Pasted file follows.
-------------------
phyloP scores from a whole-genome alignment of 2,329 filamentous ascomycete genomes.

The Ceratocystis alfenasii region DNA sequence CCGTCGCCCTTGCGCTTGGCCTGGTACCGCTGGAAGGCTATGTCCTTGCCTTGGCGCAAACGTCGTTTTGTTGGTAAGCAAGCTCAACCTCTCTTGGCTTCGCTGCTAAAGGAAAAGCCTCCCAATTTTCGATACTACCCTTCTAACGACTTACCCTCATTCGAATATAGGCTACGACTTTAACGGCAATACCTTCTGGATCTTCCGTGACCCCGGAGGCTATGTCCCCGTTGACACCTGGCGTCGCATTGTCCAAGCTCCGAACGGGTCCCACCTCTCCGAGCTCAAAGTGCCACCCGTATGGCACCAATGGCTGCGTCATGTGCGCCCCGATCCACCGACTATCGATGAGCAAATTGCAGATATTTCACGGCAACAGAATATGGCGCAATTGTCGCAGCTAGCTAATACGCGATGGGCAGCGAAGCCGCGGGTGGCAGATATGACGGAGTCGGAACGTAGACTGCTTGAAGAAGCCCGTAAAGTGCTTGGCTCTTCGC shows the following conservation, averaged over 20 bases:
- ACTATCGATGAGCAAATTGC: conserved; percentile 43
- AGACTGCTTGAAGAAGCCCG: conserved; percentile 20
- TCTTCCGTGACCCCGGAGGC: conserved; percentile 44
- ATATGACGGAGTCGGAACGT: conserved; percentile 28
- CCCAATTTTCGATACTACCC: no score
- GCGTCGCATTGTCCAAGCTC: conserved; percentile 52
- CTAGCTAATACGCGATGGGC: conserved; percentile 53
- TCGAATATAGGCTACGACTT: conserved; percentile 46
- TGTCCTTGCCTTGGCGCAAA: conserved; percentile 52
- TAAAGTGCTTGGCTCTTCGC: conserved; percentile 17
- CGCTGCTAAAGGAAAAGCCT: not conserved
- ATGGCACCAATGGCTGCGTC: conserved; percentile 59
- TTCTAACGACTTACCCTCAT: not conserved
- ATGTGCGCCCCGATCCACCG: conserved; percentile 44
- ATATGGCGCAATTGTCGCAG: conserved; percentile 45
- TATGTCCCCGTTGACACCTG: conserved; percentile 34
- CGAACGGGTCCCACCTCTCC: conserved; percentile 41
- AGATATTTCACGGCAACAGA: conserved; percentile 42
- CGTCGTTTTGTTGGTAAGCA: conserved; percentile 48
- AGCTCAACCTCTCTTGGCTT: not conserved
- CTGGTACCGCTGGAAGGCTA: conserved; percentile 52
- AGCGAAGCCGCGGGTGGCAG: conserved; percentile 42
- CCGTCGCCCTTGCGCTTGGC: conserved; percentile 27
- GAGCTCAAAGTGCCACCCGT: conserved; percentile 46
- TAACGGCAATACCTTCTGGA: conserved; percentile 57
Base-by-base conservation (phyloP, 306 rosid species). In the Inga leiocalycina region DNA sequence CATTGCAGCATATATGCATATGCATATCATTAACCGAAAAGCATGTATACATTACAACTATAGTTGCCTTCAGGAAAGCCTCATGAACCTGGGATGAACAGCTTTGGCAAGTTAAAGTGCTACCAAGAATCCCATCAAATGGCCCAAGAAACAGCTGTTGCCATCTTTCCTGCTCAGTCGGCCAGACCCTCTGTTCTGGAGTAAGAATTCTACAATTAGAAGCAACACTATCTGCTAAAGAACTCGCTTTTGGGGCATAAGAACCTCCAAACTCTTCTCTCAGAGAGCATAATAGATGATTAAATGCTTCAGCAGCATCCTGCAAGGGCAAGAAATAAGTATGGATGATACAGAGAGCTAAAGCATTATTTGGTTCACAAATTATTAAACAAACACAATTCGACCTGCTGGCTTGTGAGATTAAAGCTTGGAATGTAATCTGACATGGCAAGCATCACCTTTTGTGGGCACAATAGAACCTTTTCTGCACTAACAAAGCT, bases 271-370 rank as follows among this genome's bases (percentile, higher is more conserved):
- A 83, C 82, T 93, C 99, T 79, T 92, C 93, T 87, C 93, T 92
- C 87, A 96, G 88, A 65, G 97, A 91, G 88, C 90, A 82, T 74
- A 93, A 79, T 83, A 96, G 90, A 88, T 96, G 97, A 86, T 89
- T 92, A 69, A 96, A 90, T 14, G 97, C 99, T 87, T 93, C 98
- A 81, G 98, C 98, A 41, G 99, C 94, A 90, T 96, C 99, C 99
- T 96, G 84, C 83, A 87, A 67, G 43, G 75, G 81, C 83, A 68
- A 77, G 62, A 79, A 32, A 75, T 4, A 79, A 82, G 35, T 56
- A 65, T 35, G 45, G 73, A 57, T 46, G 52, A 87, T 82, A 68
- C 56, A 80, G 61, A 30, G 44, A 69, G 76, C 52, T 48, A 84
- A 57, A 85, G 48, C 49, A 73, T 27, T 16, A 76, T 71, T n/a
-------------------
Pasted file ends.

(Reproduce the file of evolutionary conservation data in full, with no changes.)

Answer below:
phyloP scores from a whole-genome alignment of 2,329 filamentous ascomycete genomes.

The Ceratocystis alfenasii region DNA sequence CCGTCGCCCTTGCGCTTGGCCTGGTACCGCTGGAAGGCTATGTCCTTGCCTTGGCGCAAACGTCGTTTTGTTGGTAAGCAAGCTCAACCTCTCTTGGCTTCGCTGCTAAAGGAAAAGCCTCCCAATTTTCGATACTACCCTTCTAACGACTTACCCTCATTCGAATATAGGCTACGACTTTAACGGCAATACCTTCTGGATCTTCCGTGACCCCGGAGGCTATGTCCCCGTTGACACCTGGCGTCGCATTGTCCAAGCTCCGAACGGGTCCCACCTCTCCGAGCTCAAAGTGCCACCCGTATGGCACCAATGGCTGCGTCATGTGCGCCCCGATCCACCGACTATCGATGAGCAAATTGCAGATATTTCACGGCAACAGAATATGGCGCAATTGTCGCAGCTAGCTAATACGCGATGGGCAGCGAAGCCGCGGGTGGCAGATATGACGGAGTCGGAACGTAGACTGCTTGAAGAAGCCCGTAAAGTGCTTGGCTCTTCGC shows the following conservation, averaged over 20 bases:
- ACTATCGATGAGCAAATTGC: conserved; percentile 43
- AGACTGCTTGAAGAAGCCCG: conserved; percentile 20
- TCTTCCGTGACCCCGGAGGC: conserved; percentile 44
- ATATGACGGAGTCGGAACGT: conserved; percentile 28
- CCCAATTTTCGATACTACCC: no score
- GCGTCGCATTGTCCAAGCTC: conserved; percentile 52
- CTAGCTAATACGCGATGGGC: conserved; percentile 53
- TCGAATATAGGCTACGACTT: conserved; percentile 46
- TGTCCTTGCCTTGGCGCAAA: conserved; percentile 52
- TAAAGTGCTTGGCTCTTCGC: conserved; percentile 17
- CGCTGCTAAAGGAAAAGCCT: not conserved
- ATGGCACCAATGGCTGCGTC: conserved; percentile 59
- TTCTAACGACTTACCCTCAT: not conserved
- ATGTGCGCCCCGATCCACCG: conserved; percentile 44
- ATATGGCGCAATTGTCGCAG: conserved; percentile 45
- TATGTCCCCGTTGACACCTG: conserved; percentile 34
- CGAACGGGTCCCACCTCTCC: conserved; percentile 41
- AGATATTTCACGGCAACAGA: conserved; percentile 42
- CGTCGTTTTGTTGGTAAGCA: conserved; percentile 48
- AGCTCAACCTCTCTTGGCTT: not conserved
- CTGGTACCGCTGGAAGGCTA: conserved; percentile 52
- AGCGAAGCCGCGGGTGGCAG: conserved; percentile 42
- CCGTCGCCCTTGCGCTTGGC: conserved; percentile 27
- GAGCTCAAAGTGCCACCCGT: conserved; percentile 46
- TAACGGCAATACCTTCTGGA: conserved; percentile 57
Base-by-base conservation (phyloP, 306 rosid species). In the Inga leiocalycina region DNA sequence CATTGCAGCATATATGCATATGCATATCATTAACCGAAAAGCATGTATACATTACAACTATAGTTGCCTTCAGGAAAGCCTCATGAACCTGGGATGAACAGCTTTGGCAAGTTAAAGTGCTACCAAGAATCCCATCAAATGGCCCAAGAAACAGCTGTTGCCATCTTTCCTGCTCAGTCGGCCAGACCCTCTGTTCTGGAGTAAGAATTCTACAATTAGAAGCAACACTATCTGCTAAAGAACTCGCTTTTGGGGCATAAGAACCTCCAAACTCTTCTCTCAGAGAGCATAATAGATGATTAAATGCTTCAGCAGCATCCTGCAAGGGCAAGAAATAAGTATGGATGATACAGAGAGCTAAAGCATTATTTGGTTCACAAATTATTAAACAAACACAATTCGACCTGCTGGCTTGTGAGATTAAAGCTTGGAATGTAATCTGACATGGCAAGCATCACCTTTTGTGGGCACAATAGAACCTTTTCTGCACTAACAAAGCT, bases 271-370 rank as follows among this genome's bases (percentile, higher is more conserved):
- A 83, C 82, T 93, C 99, T 79, T 92, C 93, T 87, C 93, T 92
- C 87, A 96, G 88, A 65, G 97, A 91, G 88, C 90, A 82, T 74
- A 93, A 79, T 83, A 96, G 90, A 88, T 96, G 97, A 86, T 89
- T 92, A 69, A 96, A 90, T 14, G 97, C 99, T 87, T 93, C 98
- A 81, G 98, C 98, A 41, G 99, C 94, A 90, T 96, C 99, C 99
- T 96, G 84, C 83, A 87, A 67, G 43, G 75, G 81, C 83, A 68
- A 77, G 62, A 79, A 32, A 75, T 4, A 79, A 82, G 35, T 56
- A 65, T 35, G 45, G 73, A 57, T 46, G 52, A 87, T 82, A 68
- C 56, A 80, G 61, A 30, G 44, A 69, G 76, C 52, T 48, A 84
- A 57, A 85, G 48, C 49, A 73, T 27, T 16, A 76, T 71, T n/a